As more organizations embrace artificial intelligence (AI) technologies and big data, there is a growing need to share and collaborate with data sets to analyze and use for AI training. But just as you should not release valuable software to the public without choosing an appropriate open source software license, you should not release data sets without a proper license written specifically for sharing data.
Today, the Linux Foundation AI announced the release of CDLA-Permissive-2.0 license agreement, developed to make it easier than ever for governments, academic institutions, businesses, and other organizations to share, access, and protect open source data sets.
What does this release offer?
Like version 1.0, the version 2.0 agreement maintains the clear rights to use, share and modify the data, as well as to use without restriction any results that are generated through data analysis.
- Plain language to express the grant of permissions and requirements
- One page of information to easily read and understand
- Simplified experience for adopting the license
- Support from IBM and other industry leaders
To recap, it is beautifully short–just 364 words long!–and tuned to data sets for AI use cases. A new license for a new era of data and AI.
IBM is using the license in our data sets
At IBM, we are excited about how this new license will enable better sharing of data sets that can be used in AI and machine learning work. We believe that the ease of using the new CDLA v2 license will benefit the AI and data science community. Today, we are announcing that one of the first IBM data sets to carry the CDLA-Permissive-2.0 license is the Project CodeNet data set.
Project CodeNet is a large data set that is made available via IBM’s Data Asset eXchange (DAX). Its purpose is to train AI models to undersatnd and write code. The data set consists of some 14M code samples, about 500M lines of code, in 55+ different programming languages. We believe Project CodeNet can serve as a benchmark data set for source-to-source translation and aims to do for AI and code what the ImageNet dataset did years ago for computer vision.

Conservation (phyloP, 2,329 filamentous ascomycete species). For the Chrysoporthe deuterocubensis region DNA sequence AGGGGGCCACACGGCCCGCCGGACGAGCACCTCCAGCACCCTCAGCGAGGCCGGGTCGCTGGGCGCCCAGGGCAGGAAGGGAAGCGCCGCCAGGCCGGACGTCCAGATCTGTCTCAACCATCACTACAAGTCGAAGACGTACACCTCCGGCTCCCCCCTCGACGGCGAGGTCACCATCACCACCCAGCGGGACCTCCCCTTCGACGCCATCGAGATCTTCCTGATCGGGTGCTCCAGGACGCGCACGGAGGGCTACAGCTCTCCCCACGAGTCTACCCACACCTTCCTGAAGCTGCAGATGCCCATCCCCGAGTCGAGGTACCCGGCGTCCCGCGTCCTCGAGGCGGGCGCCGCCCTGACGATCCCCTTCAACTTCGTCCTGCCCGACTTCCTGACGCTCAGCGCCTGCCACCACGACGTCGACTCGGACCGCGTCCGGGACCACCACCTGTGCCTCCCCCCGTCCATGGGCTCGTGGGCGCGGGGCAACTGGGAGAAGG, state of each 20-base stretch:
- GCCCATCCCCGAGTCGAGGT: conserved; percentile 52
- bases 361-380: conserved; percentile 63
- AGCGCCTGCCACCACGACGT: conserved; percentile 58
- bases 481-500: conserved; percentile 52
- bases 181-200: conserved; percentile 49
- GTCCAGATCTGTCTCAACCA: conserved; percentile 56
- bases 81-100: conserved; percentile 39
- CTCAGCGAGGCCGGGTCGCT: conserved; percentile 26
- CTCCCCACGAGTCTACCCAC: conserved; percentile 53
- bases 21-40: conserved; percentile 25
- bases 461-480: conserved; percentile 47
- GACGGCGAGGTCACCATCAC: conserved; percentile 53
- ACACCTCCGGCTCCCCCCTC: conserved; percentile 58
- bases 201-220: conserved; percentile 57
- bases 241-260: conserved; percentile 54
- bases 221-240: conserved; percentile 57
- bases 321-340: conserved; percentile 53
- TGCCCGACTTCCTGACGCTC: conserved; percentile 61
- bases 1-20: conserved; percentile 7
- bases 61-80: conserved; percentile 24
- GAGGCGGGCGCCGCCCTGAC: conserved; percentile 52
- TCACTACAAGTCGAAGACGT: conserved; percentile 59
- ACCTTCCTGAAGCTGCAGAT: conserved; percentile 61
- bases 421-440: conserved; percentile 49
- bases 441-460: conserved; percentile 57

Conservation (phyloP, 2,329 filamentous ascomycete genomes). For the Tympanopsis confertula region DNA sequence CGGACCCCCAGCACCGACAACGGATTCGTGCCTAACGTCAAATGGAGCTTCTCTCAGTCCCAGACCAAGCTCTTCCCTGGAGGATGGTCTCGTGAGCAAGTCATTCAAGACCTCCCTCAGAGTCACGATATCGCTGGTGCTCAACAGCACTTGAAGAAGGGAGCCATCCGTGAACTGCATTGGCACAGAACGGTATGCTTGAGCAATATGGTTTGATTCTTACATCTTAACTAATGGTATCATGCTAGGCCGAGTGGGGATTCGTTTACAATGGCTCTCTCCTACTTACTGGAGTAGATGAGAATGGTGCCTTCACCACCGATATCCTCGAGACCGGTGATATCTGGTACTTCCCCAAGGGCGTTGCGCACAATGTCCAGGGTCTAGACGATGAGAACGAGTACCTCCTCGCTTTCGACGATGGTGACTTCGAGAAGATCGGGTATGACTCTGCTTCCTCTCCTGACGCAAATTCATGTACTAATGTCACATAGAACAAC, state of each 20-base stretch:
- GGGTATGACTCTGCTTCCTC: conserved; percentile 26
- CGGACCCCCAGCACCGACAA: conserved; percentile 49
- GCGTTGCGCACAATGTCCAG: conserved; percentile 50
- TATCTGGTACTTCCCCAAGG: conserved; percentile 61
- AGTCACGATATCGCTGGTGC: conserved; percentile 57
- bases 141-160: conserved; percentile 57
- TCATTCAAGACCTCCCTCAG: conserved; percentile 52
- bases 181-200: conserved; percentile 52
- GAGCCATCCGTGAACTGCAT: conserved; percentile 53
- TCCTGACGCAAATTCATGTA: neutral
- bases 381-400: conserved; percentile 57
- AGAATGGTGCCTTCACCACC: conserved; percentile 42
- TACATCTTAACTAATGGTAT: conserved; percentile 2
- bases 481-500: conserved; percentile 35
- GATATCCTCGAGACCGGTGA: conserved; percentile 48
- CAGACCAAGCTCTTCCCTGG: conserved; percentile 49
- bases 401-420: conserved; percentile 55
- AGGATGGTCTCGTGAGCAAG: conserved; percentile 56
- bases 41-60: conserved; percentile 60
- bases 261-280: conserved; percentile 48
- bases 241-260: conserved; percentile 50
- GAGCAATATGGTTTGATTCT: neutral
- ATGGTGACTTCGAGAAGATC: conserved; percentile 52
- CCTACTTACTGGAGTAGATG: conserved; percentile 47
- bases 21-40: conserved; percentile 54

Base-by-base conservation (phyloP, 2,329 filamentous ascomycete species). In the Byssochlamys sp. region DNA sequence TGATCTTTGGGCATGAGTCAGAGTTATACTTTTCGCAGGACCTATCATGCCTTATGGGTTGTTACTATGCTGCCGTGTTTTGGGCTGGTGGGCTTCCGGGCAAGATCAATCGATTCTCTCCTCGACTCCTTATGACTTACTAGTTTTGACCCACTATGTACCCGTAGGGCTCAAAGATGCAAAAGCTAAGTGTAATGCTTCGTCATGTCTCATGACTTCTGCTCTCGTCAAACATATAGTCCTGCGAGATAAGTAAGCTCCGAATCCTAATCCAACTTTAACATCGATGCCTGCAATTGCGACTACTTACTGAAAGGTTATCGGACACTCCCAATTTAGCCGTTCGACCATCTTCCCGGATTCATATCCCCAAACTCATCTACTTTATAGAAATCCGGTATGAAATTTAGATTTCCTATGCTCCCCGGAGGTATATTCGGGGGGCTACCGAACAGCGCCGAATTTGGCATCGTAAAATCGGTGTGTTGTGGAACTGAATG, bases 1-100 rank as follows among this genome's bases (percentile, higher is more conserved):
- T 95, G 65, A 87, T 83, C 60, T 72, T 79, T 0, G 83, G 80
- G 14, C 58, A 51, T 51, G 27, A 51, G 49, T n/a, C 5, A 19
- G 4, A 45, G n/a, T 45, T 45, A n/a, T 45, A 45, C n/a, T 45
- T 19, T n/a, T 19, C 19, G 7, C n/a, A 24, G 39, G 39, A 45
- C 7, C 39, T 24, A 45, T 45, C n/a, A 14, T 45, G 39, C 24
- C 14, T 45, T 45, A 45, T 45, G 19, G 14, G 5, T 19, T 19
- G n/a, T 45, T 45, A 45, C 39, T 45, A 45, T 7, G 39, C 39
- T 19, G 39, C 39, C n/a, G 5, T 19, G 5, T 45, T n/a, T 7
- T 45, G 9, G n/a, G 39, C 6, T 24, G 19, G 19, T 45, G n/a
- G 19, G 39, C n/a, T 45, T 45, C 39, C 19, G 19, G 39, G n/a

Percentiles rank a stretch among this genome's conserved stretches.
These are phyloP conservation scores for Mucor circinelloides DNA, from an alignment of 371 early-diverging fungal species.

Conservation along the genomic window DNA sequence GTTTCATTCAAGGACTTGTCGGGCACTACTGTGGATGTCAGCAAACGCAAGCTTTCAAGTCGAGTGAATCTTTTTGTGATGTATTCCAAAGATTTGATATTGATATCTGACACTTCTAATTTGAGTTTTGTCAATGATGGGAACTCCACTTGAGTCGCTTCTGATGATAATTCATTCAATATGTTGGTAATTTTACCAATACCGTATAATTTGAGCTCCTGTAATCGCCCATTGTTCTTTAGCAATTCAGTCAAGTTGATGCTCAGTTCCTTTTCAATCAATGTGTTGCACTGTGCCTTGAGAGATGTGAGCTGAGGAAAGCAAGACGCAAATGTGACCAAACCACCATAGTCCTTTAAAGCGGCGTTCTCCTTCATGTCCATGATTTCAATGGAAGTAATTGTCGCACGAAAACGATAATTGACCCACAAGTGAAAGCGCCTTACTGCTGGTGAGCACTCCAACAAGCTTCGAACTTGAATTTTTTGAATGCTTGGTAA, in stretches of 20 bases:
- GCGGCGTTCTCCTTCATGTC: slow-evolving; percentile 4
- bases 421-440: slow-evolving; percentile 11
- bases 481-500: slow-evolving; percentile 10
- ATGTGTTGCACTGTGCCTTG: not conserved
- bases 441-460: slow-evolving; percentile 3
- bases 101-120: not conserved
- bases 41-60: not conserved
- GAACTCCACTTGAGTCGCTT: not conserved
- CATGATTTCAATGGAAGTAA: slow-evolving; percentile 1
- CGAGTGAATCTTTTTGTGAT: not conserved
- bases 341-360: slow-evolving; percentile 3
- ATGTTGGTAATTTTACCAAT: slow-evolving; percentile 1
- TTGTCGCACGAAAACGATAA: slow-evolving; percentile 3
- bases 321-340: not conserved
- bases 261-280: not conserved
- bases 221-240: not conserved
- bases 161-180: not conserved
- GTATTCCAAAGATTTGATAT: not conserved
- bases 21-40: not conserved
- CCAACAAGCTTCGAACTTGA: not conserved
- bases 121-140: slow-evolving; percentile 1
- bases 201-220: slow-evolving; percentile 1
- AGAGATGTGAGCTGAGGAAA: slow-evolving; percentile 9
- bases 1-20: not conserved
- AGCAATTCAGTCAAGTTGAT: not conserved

Why do we need a new license for data sharing?
Although open source software has a number of widely accepted licenses that have helped it thrive, these same licenses can’t be applied to the way data is shared. Similarly, licenses that govern sharing data for creative content don’t usually account for AI and machine learning use cases.
The laws and regulations that govern data sharing have different requirements. The types of data, the location where it is stored or accessed, and the way it’s consumed in AI or machine learning models all have different governance standards. Commonly used licenses for software and creative content might not apply in the intended ways for open data.
The CDLA permissive license was created to address concerns related to AI and ML models generated from open data. Because of our leadership in AI and experience writing open source licenses, IBM was involved in creating version 1 of the CDLA license.
What’s the difference between v1 and v2?
In 2017, IBM engaged the Linux Foundation with the early thinking around licenses for data sets because of our experience with AI and open source. After collaborating with the Linux Foundation and others, CDLA v1 was released. Feedback about the first version of the license suggested that it was overly complex for non-lawyers to use. To address these concerns, in 2019, Microsoft launched the Open Use of Data Agreement (O-UDA-1.0) to provide a more concise and simplified set of terms around the sharing and use of data for similar purposes. They contributed this license to the Linux Foundation in order to bring the two licenses together.
CDLA-Permissive v2 was developed to take the best from the original CDLA-Permissive v1 release and bring in the simplicity of the O-UDA-1.0 to offer a streamlined, simpler license that most readers can use and understand.
Use the new license with your data sets
If you’re involved with AI or machine learning, be sure to check out the license and use with your own data sets to speed collaboration and innovation in AI.